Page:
It’s a sinful world and all of the things that upset you and that mystify you, and that sometimes enrage you, all of the unfair things about life are part of the givens. But if you’re a believer, if you know the Lord Jesus Christ, you’ll hear him saying, “What I do thou knowest not now but thou shalt know hereafter.” One of the sweet things about walking with the Lord is that you get a chance every now and again to understand what God has been doing. My sister, Mildred, broke her hip back in January and was hospitalized for quite some time, and had a long convalescence. I saw her just the other day and she’s walking again in her usual brisk and determined fashion. But during those long months of agonizing recuperation with the sharp cutting edge of pain always there, and the necessary therapy and getting that injured hip back into mobility again, she said there was one byproduct that she hadn’t expected. Now, she enjoyed the peace of God, the perfect peace of God. She enjoyed that, she said, from the moment she hit the concrete right straight on through all of the following hours and days and months, the peace of God was real.
What she didn’t realize was that that perfect peace that God gave became an open door to speak about the Lord Jesus. I’m glad for that, aren’t you? Why the accidents? Why the broken bones? Why the illness? Why the layoff of work? Why the unfair things in life that mystify you, and hurt you, and anger you? Let God give you His perfect peace, and then let Him use that as an opening for you to speak of your Lord Jesus Christ. The real reason why God leaves us here after we’re saved instead of taking us straight home to Heaven, that would be far cheaper for Him, wouldn’t it? The real reason why God leaves us here is we might introduce someone else to the Lord Jesus. “I sent you,” said he, “to reap. What I do though knowest not now, but thou shalt know hereafter.” Am I speaking to somebody who’s had a very rough deal in life? I know from the letters and cards that you send to me that some of you are going through some very difficult circumstances. Your heart’s breaking and you can’t figure out why things should be the way they are. Would you please look Heaven-ward and trust the Lord Jesus Christ this minute? He says, “You don’t know now but you will know I’m still in charge.” He’s still in charge, beloved. In the dark hours when you’re hurting, and he says, “I’ll let you know later on what’s going on.” We’ll get back to this the next time we get together.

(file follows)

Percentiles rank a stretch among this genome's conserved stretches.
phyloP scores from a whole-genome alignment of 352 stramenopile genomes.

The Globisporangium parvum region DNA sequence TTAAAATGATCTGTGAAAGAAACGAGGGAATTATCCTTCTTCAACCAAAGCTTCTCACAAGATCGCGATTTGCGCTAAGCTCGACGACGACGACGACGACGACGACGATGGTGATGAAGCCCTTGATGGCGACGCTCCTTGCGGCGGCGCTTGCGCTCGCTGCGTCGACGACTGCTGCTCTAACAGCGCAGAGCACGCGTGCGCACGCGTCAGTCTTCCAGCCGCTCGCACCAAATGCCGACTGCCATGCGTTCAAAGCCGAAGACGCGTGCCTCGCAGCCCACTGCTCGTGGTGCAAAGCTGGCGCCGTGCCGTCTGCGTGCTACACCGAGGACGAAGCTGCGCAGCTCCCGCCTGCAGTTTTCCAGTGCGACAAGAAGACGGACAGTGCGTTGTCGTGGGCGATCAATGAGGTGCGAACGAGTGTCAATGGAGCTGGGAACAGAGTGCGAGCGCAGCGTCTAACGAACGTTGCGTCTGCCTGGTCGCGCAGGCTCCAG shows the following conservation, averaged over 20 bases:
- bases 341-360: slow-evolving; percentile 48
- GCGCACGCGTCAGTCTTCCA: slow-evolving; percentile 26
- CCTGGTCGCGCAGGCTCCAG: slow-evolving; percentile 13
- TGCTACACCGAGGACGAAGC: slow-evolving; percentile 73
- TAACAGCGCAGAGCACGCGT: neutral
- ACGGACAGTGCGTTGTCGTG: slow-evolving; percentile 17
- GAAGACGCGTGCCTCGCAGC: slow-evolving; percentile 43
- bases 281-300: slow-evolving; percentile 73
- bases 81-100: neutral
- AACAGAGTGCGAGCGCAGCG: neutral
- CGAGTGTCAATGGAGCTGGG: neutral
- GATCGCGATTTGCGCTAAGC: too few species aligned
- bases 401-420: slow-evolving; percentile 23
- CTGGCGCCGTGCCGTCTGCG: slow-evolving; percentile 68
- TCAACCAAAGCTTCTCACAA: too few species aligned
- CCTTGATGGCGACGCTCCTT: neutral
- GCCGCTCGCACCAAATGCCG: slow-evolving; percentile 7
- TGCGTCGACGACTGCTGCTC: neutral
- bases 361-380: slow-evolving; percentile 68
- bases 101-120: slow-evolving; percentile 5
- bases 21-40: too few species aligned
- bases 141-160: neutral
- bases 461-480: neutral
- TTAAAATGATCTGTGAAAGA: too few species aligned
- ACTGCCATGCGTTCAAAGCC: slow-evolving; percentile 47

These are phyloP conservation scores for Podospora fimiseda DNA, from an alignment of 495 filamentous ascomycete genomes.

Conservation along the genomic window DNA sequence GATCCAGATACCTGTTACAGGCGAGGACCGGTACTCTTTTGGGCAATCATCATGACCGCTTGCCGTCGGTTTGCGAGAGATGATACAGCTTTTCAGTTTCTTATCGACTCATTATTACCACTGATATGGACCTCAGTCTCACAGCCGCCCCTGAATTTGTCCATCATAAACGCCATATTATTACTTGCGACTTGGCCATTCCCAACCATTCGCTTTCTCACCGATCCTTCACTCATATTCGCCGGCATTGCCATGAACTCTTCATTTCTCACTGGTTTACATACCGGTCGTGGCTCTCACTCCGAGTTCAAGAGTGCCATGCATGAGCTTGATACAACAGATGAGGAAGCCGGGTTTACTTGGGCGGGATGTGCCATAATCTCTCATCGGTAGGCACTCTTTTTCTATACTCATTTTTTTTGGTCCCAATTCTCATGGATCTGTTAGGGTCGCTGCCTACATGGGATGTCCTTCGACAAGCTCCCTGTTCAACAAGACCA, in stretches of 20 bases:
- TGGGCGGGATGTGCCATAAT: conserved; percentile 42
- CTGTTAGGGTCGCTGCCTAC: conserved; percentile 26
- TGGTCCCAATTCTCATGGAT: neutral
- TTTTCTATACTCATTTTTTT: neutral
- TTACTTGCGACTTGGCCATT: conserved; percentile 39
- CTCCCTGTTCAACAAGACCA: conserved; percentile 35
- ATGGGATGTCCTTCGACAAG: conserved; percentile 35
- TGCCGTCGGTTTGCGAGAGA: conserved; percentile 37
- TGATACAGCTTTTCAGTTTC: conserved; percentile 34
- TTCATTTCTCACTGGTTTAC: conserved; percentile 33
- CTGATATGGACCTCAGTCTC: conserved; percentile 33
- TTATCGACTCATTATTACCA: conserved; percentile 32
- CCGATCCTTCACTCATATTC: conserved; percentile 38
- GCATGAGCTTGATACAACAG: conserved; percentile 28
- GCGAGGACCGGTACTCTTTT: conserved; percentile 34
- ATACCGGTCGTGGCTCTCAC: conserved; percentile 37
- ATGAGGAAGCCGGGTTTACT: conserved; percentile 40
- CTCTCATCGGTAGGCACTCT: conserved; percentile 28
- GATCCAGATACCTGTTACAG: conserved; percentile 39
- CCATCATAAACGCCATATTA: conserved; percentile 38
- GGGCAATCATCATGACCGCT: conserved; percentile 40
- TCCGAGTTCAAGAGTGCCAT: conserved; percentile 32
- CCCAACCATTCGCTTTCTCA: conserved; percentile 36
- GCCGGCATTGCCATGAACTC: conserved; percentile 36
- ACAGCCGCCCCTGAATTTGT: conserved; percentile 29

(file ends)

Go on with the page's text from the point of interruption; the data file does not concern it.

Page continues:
Dear Father, today may we trust Thee even when we don’t understand what’s going on. In Jesus’ name, Amen.
Till I meet you once again by way of radio, walk with the King today and be a blessing!
Thank you for supporting this ministry. While this transcription is presented to you free-of-charge, it does cost to prepare for distribution. We appreciate any financial donations to help keep Walk With The King broadcasts and materials free and available to all.
To help support this ministry's work, please click here to make a tax-deductible donation.
Thank you for listening to Walk With The King and have a blessed day.
All rights reserved, Walk With The King, Inc.